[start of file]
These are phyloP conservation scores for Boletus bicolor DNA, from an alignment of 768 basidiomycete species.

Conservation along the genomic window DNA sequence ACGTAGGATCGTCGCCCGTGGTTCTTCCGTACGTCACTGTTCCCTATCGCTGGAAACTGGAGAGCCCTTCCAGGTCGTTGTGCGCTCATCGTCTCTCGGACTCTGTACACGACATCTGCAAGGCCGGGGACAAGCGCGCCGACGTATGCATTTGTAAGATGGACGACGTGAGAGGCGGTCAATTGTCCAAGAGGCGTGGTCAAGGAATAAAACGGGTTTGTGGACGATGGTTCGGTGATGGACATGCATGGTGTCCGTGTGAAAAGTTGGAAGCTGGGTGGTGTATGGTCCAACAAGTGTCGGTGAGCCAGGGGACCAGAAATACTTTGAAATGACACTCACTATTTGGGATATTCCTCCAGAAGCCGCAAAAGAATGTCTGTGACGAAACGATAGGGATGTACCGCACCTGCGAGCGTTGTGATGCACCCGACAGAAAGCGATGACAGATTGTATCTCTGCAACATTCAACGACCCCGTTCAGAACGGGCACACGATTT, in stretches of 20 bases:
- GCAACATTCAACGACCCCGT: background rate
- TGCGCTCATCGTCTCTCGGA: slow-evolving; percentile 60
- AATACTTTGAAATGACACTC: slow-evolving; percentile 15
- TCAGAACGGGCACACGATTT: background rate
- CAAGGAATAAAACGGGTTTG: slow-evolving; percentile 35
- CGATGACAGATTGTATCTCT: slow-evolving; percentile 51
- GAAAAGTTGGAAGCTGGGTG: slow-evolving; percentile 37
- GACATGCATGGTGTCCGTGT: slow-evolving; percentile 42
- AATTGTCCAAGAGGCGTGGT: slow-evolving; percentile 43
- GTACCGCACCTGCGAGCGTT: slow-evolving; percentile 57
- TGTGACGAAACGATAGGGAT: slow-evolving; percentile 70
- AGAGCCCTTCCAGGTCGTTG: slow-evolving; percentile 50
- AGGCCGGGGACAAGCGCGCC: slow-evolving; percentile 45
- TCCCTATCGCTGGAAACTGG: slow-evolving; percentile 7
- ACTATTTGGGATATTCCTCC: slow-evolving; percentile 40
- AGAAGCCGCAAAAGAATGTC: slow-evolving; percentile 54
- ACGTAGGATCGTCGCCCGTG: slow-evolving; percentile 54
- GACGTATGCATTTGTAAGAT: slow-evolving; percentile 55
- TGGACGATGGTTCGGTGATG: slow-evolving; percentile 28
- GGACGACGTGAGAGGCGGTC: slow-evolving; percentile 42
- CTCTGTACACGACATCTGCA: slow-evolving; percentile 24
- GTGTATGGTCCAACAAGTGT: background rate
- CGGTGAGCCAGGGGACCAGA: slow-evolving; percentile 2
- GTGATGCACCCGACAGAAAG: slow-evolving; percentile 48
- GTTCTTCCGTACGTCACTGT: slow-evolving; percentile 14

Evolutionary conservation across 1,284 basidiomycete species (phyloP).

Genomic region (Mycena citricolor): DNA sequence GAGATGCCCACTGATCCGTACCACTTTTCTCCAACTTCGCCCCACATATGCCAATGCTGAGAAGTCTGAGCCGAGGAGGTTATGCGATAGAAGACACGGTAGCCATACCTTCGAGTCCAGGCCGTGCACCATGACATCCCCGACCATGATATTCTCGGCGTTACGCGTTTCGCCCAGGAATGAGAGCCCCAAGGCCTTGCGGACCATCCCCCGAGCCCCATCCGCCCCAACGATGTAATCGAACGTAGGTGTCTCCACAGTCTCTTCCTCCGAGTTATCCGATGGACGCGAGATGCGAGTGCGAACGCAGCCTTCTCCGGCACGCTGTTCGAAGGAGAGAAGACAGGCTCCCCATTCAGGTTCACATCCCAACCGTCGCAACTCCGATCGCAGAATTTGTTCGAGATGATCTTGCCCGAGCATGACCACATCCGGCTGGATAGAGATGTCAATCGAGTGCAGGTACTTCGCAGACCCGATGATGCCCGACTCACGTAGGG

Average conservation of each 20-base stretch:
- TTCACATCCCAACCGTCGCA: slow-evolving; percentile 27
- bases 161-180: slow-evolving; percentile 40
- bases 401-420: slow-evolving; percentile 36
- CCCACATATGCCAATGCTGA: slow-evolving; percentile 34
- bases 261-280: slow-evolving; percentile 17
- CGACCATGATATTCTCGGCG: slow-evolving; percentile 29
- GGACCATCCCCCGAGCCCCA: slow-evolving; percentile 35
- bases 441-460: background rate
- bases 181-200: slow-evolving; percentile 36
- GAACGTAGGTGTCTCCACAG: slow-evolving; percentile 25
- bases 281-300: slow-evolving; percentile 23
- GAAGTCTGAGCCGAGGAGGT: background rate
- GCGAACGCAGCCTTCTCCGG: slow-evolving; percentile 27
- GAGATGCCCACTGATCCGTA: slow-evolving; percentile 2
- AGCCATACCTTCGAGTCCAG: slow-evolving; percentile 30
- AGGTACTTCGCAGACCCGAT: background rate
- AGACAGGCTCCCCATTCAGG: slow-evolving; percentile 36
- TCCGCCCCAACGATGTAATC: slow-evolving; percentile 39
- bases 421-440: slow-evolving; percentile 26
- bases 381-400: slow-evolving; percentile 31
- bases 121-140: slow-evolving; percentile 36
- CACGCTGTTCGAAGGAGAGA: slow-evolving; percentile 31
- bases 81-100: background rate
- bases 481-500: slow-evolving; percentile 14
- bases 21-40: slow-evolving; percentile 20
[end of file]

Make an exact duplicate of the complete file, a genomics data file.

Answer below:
These are phyloP conservation scores for Boletus bicolor DNA, from an alignment of 768 basidiomycete species.

Conservation along the genomic window DNA sequence ACGTAGGATCGTCGCCCGTGGTTCTTCCGTACGTCACTGTTCCCTATCGCTGGAAACTGGAGAGCCCTTCCAGGTCGTTGTGCGCTCATCGTCTCTCGGACTCTGTACACGACATCTGCAAGGCCGGGGACAAGCGCGCCGACGTATGCATTTGTAAGATGGACGACGTGAGAGGCGGTCAATTGTCCAAGAGGCGTGGTCAAGGAATAAAACGGGTTTGTGGACGATGGTTCGGTGATGGACATGCATGGTGTCCGTGTGAAAAGTTGGAAGCTGGGTGGTGTATGGTCCAACAAGTGTCGGTGAGCCAGGGGACCAGAAATACTTTGAAATGACACTCACTATTTGGGATATTCCTCCAGAAGCCGCAAAAGAATGTCTGTGACGAAACGATAGGGATGTACCGCACCTGCGAGCGTTGTGATGCACCCGACAGAAAGCGATGACAGATTGTATCTCTGCAACATTCAACGACCCCGTTCAGAACGGGCACACGATTT, in stretches of 20 bases:
- GCAACATTCAACGACCCCGT: background rate
- TGCGCTCATCGTCTCTCGGA: slow-evolving; percentile 60
- AATACTTTGAAATGACACTC: slow-evolving; percentile 15
- TCAGAACGGGCACACGATTT: background rate
- CAAGGAATAAAACGGGTTTG: slow-evolving; percentile 35
- CGATGACAGATTGTATCTCT: slow-evolving; percentile 51
- GAAAAGTTGGAAGCTGGGTG: slow-evolving; percentile 37
- GACATGCATGGTGTCCGTGT: slow-evolving; percentile 42
- AATTGTCCAAGAGGCGTGGT: slow-evolving; percentile 43
- GTACCGCACCTGCGAGCGTT: slow-evolving; percentile 57
- TGTGACGAAACGATAGGGAT: slow-evolving; percentile 70
- AGAGCCCTTCCAGGTCGTTG: slow-evolving; percentile 50
- AGGCCGGGGACAAGCGCGCC: slow-evolving; percentile 45
- TCCCTATCGCTGGAAACTGG: slow-evolving; percentile 7
- ACTATTTGGGATATTCCTCC: slow-evolving; percentile 40
- AGAAGCCGCAAAAGAATGTC: slow-evolving; percentile 54
- ACGTAGGATCGTCGCCCGTG: slow-evolving; percentile 54
- GACGTATGCATTTGTAAGAT: slow-evolving; percentile 55
- TGGACGATGGTTCGGTGATG: slow-evolving; percentile 28
- GGACGACGTGAGAGGCGGTC: slow-evolving; percentile 42
- CTCTGTACACGACATCTGCA: slow-evolving; percentile 24
- GTGTATGGTCCAACAAGTGT: background rate
- CGGTGAGCCAGGGGACCAGA: slow-evolving; percentile 2
- GTGATGCACCCGACAGAAAG: slow-evolving; percentile 48
- GTTCTTCCGTACGTCACTGT: slow-evolving; percentile 14

Evolutionary conservation across 1,284 basidiomycete species (phyloP).

Genomic region (Mycena citricolor): DNA sequence GAGATGCCCACTGATCCGTACCACTTTTCTCCAACTTCGCCCCACATATGCCAATGCTGAGAAGTCTGAGCCGAGGAGGTTATGCGATAGAAGACACGGTAGCCATACCTTCGAGTCCAGGCCGTGCACCATGACATCCCCGACCATGATATTCTCGGCGTTACGCGTTTCGCCCAGGAATGAGAGCCCCAAGGCCTTGCGGACCATCCCCCGAGCCCCATCCGCCCCAACGATGTAATCGAACGTAGGTGTCTCCACAGTCTCTTCCTCCGAGTTATCCGATGGACGCGAGATGCGAGTGCGAACGCAGCCTTCTCCGGCACGCTGTTCGAAGGAGAGAAGACAGGCTCCCCATTCAGGTTCACATCCCAACCGTCGCAACTCCGATCGCAGAATTTGTTCGAGATGATCTTGCCCGAGCATGACCACATCCGGCTGGATAGAGATGTCAATCGAGTGCAGGTACTTCGCAGACCCGATGATGCCCGACTCACGTAGGG

Average conservation of each 20-base stretch:
- TTCACATCCCAACCGTCGCA: slow-evolving; percentile 27
- bases 161-180: slow-evolving; percentile 40
- bases 401-420: slow-evolving; percentile 36
- CCCACATATGCCAATGCTGA: slow-evolving; percentile 34
- bases 261-280: slow-evolving; percentile 17
- CGACCATGATATTCTCGGCG: slow-evolving; percentile 29
- GGACCATCCCCCGAGCCCCA: slow-evolving; percentile 35
- bases 441-460: background rate
- bases 181-200: slow-evolving; percentile 36
- GAACGTAGGTGTCTCCACAG: slow-evolving; percentile 25
- bases 281-300: slow-evolving; percentile 23
- GAAGTCTGAGCCGAGGAGGT: background rate
- GCGAACGCAGCCTTCTCCGG: slow-evolving; percentile 27
- GAGATGCCCACTGATCCGTA: slow-evolving; percentile 2
- AGCCATACCTTCGAGTCCAG: slow-evolving; percentile 30
- AGGTACTTCGCAGACCCGAT: background rate
- AGACAGGCTCCCCATTCAGG: slow-evolving; percentile 36
- TCCGCCCCAACGATGTAATC: slow-evolving; percentile 39
- bases 421-440: slow-evolving; percentile 26
- bases 381-400: slow-evolving; percentile 31
- bases 121-140: slow-evolving; percentile 36
- CACGCTGTTCGAAGGAGAGA: slow-evolving; percentile 31
- bases 81-100: background rate
- bases 481-500: slow-evolving; percentile 14
- bases 21-40: slow-evolving; percentile 20